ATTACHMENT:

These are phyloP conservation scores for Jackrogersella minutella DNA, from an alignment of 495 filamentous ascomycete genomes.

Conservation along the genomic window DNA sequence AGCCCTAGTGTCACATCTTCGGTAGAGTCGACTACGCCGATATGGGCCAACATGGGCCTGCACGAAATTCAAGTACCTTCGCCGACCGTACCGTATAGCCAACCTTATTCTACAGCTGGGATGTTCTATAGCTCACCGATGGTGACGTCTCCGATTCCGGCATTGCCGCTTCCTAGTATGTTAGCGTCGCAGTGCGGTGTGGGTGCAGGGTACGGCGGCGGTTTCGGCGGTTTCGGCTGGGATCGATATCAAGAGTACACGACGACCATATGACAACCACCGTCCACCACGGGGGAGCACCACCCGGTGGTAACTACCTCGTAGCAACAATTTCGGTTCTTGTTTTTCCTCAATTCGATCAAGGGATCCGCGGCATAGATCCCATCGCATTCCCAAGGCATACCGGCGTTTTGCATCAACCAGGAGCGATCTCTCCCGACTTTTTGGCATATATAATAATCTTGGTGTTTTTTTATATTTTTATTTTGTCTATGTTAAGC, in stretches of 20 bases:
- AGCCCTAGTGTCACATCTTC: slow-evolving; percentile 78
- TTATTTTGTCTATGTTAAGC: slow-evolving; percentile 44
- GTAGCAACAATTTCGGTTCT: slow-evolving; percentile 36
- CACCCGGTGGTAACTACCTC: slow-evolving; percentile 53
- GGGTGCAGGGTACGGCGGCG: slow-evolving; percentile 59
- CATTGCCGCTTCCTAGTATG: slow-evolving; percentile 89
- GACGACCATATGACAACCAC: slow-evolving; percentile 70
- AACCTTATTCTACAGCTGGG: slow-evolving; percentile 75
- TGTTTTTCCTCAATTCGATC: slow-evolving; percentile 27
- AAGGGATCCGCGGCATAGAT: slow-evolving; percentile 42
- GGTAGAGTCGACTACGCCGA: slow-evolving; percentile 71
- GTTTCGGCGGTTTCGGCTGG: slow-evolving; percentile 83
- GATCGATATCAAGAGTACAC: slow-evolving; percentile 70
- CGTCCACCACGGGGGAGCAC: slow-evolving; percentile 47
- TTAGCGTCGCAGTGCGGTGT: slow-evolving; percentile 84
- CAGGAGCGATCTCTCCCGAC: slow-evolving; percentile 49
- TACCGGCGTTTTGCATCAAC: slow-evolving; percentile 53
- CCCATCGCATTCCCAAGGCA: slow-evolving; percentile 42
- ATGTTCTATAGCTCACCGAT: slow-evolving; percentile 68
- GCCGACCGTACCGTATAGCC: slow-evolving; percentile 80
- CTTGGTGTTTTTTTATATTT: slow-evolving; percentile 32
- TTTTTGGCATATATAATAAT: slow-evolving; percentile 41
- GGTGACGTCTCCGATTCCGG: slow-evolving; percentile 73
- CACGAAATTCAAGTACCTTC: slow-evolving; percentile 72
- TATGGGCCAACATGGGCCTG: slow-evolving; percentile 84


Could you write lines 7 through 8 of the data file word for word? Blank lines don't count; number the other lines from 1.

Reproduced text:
- GGGTGCAGGGTACGGCGGCG: slow-evolving; percentile 59
- CATTGCCGCTTCCTAGTATG: slow-evolving; percentile 89